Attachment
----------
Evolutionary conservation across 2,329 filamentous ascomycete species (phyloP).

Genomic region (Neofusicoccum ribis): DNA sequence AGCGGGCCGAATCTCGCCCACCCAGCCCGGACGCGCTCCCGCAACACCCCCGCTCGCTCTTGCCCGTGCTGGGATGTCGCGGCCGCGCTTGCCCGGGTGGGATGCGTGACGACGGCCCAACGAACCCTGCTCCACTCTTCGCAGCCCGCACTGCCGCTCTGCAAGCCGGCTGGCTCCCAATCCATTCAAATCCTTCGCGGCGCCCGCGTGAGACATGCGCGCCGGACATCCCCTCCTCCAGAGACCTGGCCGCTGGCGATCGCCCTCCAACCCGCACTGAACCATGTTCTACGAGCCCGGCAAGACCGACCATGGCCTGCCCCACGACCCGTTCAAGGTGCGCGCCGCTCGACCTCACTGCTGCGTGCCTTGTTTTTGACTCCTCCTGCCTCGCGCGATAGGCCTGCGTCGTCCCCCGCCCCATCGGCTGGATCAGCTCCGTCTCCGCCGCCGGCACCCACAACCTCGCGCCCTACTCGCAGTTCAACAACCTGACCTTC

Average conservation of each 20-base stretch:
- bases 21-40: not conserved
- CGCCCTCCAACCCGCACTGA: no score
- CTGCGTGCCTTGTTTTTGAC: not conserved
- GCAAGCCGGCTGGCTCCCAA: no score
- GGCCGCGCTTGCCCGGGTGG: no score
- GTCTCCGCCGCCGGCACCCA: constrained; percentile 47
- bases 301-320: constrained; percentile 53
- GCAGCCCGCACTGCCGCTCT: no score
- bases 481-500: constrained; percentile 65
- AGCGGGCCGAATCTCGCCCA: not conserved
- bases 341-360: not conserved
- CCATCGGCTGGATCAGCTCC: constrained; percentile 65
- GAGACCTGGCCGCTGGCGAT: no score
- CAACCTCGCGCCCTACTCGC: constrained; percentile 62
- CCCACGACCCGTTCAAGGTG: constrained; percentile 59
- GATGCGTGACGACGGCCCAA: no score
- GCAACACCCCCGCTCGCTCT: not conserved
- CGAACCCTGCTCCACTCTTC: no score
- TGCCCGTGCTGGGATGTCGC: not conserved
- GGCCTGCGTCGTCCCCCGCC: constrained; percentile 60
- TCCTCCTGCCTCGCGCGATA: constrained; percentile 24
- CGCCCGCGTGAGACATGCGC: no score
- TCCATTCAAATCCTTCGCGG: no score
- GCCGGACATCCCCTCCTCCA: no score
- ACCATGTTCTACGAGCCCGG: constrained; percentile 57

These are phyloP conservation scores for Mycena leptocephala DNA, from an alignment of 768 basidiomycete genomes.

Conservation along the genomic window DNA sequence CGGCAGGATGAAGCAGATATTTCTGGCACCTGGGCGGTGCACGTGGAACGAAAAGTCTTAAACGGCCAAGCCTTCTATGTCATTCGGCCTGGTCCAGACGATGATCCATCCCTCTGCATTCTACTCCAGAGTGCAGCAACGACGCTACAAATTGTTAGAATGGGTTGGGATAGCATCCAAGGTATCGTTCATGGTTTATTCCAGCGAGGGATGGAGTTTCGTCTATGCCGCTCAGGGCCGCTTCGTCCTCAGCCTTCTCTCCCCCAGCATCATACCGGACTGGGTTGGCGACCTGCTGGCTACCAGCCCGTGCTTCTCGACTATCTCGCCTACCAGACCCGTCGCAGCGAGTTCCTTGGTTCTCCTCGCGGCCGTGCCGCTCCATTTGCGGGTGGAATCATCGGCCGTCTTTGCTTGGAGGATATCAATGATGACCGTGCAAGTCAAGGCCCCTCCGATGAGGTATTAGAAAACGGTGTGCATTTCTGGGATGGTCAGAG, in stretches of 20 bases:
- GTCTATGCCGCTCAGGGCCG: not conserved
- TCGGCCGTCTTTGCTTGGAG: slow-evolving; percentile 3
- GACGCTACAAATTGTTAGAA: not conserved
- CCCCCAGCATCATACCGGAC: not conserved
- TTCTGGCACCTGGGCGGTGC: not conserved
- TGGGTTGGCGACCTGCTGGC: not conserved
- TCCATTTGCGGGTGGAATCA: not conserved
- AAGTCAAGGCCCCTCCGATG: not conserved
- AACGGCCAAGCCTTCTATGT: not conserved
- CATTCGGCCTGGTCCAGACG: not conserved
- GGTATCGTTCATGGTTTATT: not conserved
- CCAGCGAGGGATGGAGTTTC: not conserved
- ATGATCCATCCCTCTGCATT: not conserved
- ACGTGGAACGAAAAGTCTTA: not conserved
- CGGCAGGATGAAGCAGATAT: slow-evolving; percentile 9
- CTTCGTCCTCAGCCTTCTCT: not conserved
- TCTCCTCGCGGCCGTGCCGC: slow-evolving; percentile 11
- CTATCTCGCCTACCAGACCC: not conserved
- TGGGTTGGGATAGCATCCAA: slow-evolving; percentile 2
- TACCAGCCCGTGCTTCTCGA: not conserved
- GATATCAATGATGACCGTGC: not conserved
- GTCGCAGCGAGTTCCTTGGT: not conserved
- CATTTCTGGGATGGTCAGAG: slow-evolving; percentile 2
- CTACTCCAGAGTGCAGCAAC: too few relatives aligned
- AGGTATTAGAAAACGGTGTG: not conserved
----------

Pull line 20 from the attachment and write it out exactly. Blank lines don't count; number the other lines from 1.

- GCAACACCCCCGCTCGCTCT: not conserved